Defined in header <stdio.h>
int fseek( FILE *stream, long offset, int origin );
#define SEEK_SET     /*unspecified*/
#define SEEK_CUR     /*unspecified*/
#define SEEK_END     /*unspecified*/

Sets the file position indicator for the file stream stream to the value pointed to by offset.

If the stream is open in binary mode, the new position is exactly offset bytes measured from the beginning of the file if origin is SEEK_SET, from the current file position if origin is SEEK_CUR, and from the end of the file if origin is SEEK_END. Binary streams are not required to support SEEK_END, in particular if additional null bytes are output.

If the stream is open in text mode, the only supported values for offset are zero (which works with any origin) and a value returned by an earlier call to ftell on a stream associated with the same file (which only works with origin of SEEK_SET).

If the stream is wide-oriented, the restrictions of both text and binary streams apply (result of ftell is allowed with SEEK_SET and zero offset is allowed from SEEK_SET and SEEK_CUR, but not SEEK_END).

In addition to changing the file position indicator, fseek undoes the effects of ungetc and clears the end-of-file status, if applicable.

If a read or write error occurs, the error indicator for the stream (ferror) is set and the file position is unaffected.


stream - file stream to modify
offset - number of characters to shift the position relative to origin
origin - position to which offset is added. It can have one of the following values: SEEK_SET, SEEK_CUR, SEEK_END

Return value

​0​ upon success, nonzero value otherwise.


After seeking to a non-end position in a wide stream, the next call to any output function may render the remainder of the file undefined, e.g. by outputting a multibyte sequence of a different length.

For text streams, the only valid values of offset are ​0​ (applicable to any origin) and a value returned by an earlier call to ftell (only applicable to SEEK_SET).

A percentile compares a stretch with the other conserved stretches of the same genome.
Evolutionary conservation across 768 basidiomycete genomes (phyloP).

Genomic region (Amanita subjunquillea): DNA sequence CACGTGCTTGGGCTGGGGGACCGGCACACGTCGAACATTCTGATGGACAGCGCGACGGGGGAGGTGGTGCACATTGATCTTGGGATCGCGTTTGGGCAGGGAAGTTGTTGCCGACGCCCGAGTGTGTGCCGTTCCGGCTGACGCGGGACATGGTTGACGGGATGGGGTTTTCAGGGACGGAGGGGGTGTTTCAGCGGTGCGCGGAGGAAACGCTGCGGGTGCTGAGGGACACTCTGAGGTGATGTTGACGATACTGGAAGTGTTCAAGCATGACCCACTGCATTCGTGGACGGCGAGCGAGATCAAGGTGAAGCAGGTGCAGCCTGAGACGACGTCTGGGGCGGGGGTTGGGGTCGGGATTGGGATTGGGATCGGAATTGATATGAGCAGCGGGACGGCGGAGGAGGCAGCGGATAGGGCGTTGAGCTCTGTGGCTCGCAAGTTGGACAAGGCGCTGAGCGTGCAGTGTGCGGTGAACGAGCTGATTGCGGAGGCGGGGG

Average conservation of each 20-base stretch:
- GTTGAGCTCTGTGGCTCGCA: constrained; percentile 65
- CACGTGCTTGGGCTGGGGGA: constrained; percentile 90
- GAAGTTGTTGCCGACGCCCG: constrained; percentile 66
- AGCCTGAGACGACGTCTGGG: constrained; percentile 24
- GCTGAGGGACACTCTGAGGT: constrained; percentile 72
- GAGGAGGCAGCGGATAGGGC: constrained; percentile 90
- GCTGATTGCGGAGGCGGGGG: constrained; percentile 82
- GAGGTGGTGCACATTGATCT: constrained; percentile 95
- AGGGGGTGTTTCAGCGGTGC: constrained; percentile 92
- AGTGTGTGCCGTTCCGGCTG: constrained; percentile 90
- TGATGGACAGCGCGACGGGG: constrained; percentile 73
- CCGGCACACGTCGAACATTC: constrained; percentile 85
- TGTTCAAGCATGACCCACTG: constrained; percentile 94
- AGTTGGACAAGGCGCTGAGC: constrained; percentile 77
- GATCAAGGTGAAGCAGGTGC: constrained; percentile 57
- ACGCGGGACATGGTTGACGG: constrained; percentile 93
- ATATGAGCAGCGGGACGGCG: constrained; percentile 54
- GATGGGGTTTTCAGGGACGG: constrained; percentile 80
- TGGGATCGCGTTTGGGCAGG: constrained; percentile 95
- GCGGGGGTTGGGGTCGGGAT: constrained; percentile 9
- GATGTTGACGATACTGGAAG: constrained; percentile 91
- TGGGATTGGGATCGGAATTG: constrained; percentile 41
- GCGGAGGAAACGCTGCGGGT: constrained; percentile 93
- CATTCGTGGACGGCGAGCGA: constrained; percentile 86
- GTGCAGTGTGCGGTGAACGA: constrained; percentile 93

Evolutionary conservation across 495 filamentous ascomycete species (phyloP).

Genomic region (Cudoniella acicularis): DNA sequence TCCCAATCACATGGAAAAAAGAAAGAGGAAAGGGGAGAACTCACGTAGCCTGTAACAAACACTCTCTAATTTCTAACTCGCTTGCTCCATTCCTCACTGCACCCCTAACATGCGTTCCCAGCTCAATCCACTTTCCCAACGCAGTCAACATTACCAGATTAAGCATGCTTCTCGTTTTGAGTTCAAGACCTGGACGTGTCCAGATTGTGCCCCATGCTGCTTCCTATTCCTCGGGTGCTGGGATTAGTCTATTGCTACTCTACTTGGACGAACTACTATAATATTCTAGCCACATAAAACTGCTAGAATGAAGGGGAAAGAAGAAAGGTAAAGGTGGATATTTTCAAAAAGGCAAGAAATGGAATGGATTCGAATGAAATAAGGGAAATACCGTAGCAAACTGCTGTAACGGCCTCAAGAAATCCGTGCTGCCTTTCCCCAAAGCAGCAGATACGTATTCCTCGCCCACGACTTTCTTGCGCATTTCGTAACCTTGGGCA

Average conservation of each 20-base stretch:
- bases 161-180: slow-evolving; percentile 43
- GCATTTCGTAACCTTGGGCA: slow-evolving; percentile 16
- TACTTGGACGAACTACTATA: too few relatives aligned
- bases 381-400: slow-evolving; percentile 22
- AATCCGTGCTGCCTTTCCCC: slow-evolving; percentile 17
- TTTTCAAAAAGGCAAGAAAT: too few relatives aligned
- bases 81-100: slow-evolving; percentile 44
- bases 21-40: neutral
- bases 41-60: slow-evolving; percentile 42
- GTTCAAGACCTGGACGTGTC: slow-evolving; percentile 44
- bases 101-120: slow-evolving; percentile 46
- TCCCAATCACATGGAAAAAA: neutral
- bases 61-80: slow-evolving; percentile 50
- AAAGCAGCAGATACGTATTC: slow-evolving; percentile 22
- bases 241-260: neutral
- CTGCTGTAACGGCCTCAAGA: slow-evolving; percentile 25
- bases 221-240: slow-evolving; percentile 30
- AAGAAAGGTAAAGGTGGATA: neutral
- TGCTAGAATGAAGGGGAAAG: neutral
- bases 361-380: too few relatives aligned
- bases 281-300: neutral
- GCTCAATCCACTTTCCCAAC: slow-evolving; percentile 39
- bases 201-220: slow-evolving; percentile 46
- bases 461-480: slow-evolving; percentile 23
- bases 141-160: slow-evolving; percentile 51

POSIX allows seeking beyond the existing end of file. If an output is performed after this seek, any read from the gap will return zero bytes. Where supported by the filesystem, this creates a sparse file.

POSIX also requires that fseek first performs fflush if there are any unwritten data (but whether the shift state is restored is implementation-defined).


fseek with error checking:

#include <stdio.h>
#include <stdlib.h>
int main(void)
    /* Prepare an array of double values. */
    #define SIZE 5
    double A[SIZE] = {1.0, 2.0, 3.0, 4.0, 5.0};
    /* Write array to a file. */
    FILE * fp = fopen("test.bin", "wb");
    fwrite(A, sizeof(double), SIZE, fp);
    fclose (fp);
    /* Read the double values into array B. */
    double B[SIZE];
    fp = fopen("test.bin", "rb");
    /* Set the file position indicator in front of third double value. */
    if (fseek(fp, sizeof(double) * 2L, SEEK_SET) != 0)
        fprintf(stderr, "fseek() failed in file %s at line # %d\n", __FILE__, __LINE__ - 2);
        return EXIT_FAILURE;
    int ret_code = fread(B, sizeof(double), 1, fp); /* read one double value  */
    printf("ret_code == %d\n", ret_code);           /* print the number of values read */
    printf("B[0] == %.1f\n", B[0]);                 /* print one value */
    return EXIT_SUCCESS;

Possible output:

ret_code == 1
B[0] == 3.0


  • C17 standard (ISO/IEC 9899:2018):
    • The fseek function (p: 245)
  • C11 standard (ISO/IEC 9899:2011):
    • The fseek function (p: 336-337)
  • C99 standard (ISO/IEC 9899:1999):
    • The fseek function (p: 302-303)
  • C89/C90 standard (ISO/IEC 9899:1990):
    • The fseek function

See also

moves the file position indicator to a specific location in a file
gets the file position indicator
returns the current file position indicator
moves the file position indicator to the beginning in a file
C++ documentation for fseek

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